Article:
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King James Bible (London, 1611), 1st ed., “He” issue.

Numerous Scripture passages seemed to affirm the stability of the Earth and the mobility of the Sun, including Psalm 104:5. Would the principle of accommodation, as defended by Augustine, Aquinas or Calvin, imply that these passages should be interpreted with reference only to how nature appears to the eye?

Passages which implied the Sun moves and the Earth stands still, unless one invokes the principle of accommodation, include: Psalm 93:1; Psalm 104:5; Ecclesiastes 1:4-5; Ps 19:4-6; Joshua 10:12-13; Isaiah 38:7. 

This is the rare first issue of the first edition. Ruth 3:15 reads: “he went into the citie.” This was a typographical misprint, and was soon corrected to “she went into the citie.” The Bizzell Bible Collection also holds a copy of the “She issue,” which are more numerous.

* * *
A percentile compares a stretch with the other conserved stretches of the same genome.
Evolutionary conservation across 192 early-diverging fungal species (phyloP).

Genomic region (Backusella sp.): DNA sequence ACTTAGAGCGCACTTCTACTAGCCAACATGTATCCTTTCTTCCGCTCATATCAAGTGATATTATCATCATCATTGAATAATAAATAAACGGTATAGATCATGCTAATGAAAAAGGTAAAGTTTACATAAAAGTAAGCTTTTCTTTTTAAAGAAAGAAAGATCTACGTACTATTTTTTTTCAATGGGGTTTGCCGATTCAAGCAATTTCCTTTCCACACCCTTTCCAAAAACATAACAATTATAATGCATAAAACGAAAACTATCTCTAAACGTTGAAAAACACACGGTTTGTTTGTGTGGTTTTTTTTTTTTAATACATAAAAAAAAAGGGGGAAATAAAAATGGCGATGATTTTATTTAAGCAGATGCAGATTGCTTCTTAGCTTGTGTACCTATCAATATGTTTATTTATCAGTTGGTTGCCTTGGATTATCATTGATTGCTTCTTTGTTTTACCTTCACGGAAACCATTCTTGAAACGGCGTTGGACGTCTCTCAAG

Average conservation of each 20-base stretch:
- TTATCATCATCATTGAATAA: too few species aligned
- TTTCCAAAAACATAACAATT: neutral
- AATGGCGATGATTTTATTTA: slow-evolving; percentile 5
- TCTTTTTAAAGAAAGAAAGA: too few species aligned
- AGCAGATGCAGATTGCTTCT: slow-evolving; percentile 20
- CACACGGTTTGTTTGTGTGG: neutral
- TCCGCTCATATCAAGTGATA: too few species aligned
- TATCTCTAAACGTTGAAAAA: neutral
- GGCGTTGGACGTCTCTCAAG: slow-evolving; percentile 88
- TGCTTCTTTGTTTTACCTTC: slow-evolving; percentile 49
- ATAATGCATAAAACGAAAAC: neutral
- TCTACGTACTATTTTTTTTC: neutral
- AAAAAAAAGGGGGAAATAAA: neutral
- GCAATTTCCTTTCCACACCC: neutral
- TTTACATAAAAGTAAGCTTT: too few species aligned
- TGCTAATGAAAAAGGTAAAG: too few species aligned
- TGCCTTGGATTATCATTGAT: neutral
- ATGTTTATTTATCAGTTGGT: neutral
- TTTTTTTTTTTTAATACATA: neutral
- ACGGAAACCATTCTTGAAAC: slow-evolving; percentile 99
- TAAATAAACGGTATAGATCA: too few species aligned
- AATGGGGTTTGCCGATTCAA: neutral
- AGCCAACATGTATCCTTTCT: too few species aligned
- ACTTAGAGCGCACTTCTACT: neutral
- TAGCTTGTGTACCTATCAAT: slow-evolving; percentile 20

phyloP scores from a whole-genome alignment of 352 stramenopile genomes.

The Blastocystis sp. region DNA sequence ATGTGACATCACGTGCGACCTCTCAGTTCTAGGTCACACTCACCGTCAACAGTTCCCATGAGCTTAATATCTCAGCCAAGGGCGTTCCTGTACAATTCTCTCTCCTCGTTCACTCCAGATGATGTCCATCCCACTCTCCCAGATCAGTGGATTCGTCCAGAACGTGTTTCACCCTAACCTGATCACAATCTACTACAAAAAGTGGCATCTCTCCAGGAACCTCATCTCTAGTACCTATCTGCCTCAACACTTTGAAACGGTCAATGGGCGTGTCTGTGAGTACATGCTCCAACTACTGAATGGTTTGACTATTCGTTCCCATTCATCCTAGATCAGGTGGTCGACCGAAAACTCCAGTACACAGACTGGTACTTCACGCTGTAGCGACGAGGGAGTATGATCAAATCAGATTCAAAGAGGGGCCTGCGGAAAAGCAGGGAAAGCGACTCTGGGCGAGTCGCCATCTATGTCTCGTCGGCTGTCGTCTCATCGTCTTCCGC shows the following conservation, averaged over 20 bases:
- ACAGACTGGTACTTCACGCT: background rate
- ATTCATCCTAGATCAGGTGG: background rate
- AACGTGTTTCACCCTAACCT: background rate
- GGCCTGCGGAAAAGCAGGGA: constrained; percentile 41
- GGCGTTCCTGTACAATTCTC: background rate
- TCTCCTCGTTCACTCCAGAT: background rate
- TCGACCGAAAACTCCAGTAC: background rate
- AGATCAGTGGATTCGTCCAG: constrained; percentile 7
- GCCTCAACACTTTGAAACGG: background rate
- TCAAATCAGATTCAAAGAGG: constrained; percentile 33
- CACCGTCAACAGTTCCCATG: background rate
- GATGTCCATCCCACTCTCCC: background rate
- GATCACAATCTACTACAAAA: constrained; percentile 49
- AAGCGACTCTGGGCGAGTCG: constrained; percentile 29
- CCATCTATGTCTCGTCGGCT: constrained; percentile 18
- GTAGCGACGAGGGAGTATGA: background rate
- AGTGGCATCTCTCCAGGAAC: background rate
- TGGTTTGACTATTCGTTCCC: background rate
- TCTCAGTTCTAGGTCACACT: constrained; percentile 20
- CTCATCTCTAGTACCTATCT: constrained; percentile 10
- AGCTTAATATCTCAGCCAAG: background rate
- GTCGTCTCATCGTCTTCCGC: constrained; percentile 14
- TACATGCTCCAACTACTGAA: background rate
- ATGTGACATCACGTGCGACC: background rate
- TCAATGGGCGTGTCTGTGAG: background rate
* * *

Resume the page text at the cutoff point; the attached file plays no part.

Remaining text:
In contrast to the Geneva Bible, the first edition of the King James Bible is altar-sized, rather than hand-held. When we open it up, notice the return to a Gothic font, appropriate for a Bible that was designed to be read by bishops in the Church rather than by laity in their homes or taverns.  

The King James adopted the same verse divisions as the Geneva Bible, with plenty of cross-references, but no theological annotations. James intended to replace the subversive Geneva Bible with an English translation that was cleaned up, replacing troublesome words such as “congregation” with more traditional translations like “church.” Above all, as a King of England with a thick Scottish accent, James desired a translation with rhythm and cadence that would sound beautiful when read aloud on solemn occasions.

This section correcting the misprint in Ruth was reprinted in 1613, perhaps after some pages were lost in a flood or warehouse fire.

Galileo's World Exhibition Location

Source: Bizzell Bible Collection

Section: The Bible and Science

Section Number: 1

Object Number: 5

Subject Area(s): Religious Studies, History of the Book, History, Literature

Time Period: 17th Century

Region(s): Europe, England

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